It’s not always easy being green, but it is becoming increasingly essential for businesses.
Environmental sustainability has emerged as a vital corporate imperative as businesses seek to do their part in moving towards zero carbon goals and saving the planet. What’s more, cutting gas and electricity consumption has become a critical business objective too, as soaring energy costs have hit bottom lines. The question is how.
Many large organisations operating across a significant number of properties struggle to gather the information they need to fully understand when, where, and how they are using energy – and where wastage is occurring. Capturing and then being able to analyse the vast volumes of data involved can be a complex endeavour. In fact, over half of the companies we have worked with to help better manage their energy consumption initially say they don’t have easy access to all the information they need.
The reason for most is the scale and complexity of the task facing them. For example, an organisation operating 100 buildings with, on average, 10 energy metres per site could create over 17.5 million records per year. It would then have to process all that data to get a complete and accurate picture of its energy use and spending. And an even larger global enterprise might operate, for example, 55,000 properties worldwide, making the scope of processing and absorbing the data exponentially more complex.
There is, however, a way to get at these sorts of volumes of data today. Deploying Artificial Intelligence (AI)-driven software tools that capture, measure, and analyse massive amounts of energy data makes generating actionable insights that enable businesses to significantly boost energy efficiency very achievable. Utilising machine learning capabilities, these tools make it possible for organisations to make sustainability and cost-reduction goals a reality.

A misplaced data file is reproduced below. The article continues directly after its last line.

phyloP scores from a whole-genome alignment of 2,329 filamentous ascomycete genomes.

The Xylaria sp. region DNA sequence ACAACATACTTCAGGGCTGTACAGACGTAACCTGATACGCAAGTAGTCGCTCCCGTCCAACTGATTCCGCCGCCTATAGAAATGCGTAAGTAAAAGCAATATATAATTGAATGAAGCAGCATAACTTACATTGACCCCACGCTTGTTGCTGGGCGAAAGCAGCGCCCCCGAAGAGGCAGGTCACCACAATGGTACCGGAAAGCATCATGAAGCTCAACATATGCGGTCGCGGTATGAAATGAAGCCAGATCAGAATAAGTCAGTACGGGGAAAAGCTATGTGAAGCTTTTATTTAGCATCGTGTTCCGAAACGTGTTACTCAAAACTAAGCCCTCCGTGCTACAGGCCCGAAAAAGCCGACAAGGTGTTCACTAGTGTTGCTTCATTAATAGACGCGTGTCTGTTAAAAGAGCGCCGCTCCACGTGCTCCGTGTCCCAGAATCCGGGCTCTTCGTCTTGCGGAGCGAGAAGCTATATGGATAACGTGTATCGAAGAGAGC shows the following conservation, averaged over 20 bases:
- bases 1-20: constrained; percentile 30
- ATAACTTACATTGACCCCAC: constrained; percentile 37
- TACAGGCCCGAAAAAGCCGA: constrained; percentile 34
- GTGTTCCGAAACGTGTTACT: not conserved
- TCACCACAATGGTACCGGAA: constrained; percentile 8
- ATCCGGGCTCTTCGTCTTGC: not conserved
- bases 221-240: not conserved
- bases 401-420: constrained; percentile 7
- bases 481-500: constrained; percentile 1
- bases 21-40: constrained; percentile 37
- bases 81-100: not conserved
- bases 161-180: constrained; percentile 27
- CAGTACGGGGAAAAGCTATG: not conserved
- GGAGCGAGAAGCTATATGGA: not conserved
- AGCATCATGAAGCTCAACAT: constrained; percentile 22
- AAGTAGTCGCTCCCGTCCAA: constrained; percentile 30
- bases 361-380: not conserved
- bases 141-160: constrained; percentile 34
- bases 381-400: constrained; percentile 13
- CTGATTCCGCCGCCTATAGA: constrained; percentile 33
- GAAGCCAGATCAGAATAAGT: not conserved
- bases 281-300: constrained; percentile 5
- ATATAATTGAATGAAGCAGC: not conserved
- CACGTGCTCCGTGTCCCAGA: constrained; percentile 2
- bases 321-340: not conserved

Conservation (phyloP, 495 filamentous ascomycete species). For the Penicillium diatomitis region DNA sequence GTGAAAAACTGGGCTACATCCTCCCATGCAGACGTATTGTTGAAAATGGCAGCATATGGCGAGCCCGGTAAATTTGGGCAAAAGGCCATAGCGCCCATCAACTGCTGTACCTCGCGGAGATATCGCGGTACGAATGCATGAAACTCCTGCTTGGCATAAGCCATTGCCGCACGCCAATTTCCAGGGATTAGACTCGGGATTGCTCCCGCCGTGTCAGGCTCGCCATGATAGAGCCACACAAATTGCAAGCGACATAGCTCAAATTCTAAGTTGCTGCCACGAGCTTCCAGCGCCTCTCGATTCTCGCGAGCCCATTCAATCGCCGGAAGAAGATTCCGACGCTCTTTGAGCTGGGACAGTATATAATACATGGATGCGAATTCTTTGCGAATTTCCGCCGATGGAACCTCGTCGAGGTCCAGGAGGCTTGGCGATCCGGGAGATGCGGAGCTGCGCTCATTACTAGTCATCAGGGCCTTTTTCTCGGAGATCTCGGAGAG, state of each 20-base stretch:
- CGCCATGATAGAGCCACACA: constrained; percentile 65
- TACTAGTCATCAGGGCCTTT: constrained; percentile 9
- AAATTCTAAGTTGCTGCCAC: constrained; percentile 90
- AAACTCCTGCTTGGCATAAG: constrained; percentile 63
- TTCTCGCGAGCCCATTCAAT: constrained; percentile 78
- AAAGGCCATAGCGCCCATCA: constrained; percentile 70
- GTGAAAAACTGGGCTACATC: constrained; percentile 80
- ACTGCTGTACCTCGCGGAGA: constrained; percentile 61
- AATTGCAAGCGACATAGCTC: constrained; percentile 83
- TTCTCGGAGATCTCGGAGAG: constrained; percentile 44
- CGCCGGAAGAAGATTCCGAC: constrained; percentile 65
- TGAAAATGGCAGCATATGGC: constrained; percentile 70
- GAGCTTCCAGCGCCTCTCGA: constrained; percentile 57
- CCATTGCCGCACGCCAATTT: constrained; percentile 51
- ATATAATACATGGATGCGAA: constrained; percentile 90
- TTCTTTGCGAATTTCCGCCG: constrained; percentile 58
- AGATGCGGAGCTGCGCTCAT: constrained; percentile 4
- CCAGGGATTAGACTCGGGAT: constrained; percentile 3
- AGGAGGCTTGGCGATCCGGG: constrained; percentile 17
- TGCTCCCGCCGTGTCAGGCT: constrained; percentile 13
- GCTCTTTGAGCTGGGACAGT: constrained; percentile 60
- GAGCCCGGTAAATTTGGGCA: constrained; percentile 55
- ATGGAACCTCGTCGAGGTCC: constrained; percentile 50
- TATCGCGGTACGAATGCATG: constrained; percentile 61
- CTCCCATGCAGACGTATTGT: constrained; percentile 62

Getting the full picture
To harness the necessary energy consumption data generated across a broad corporate property portfolio, a company needs to first identify how to capture the information. In any retail store, office block, hotel, shopping centre, medical facility, or any other commercial building, sensors can be – and in many cases already have been – deployed to track and manage footfall, air quality, desk occupancy, meeting room use, system logins, and other everyday aspects of the building use.
To then get a grip on its energy usage, an organisation needs to bring its data all together in one place. The solution for many businesses is to automate the collection of all the applicable building data through an AI-powered application that then enables analysis and reporting.
AI technology is essential to making sense of the massive amounts of complex data that needs to be processed in a timely way. The result is organisations gain complete visibility of power consumption. They can then identify common, often unnoticed areas of energy wastage across their property portfolios and take action on those.
Achieving real results
It has become clear that organisations of all types simply cannot afford to ignore energy wastage, and their management boards are taking notice – both for the cost and the corporate reasonability implications.
An increasing number of UK organisations see managing their energy consumption as a major concern. Nearly two-thirds of British businesses (64%) say energy is now their top business risk, with 91% saying their board is concerned about how they are dealing with this issue, according to the npower Business Energy Tracker 2023.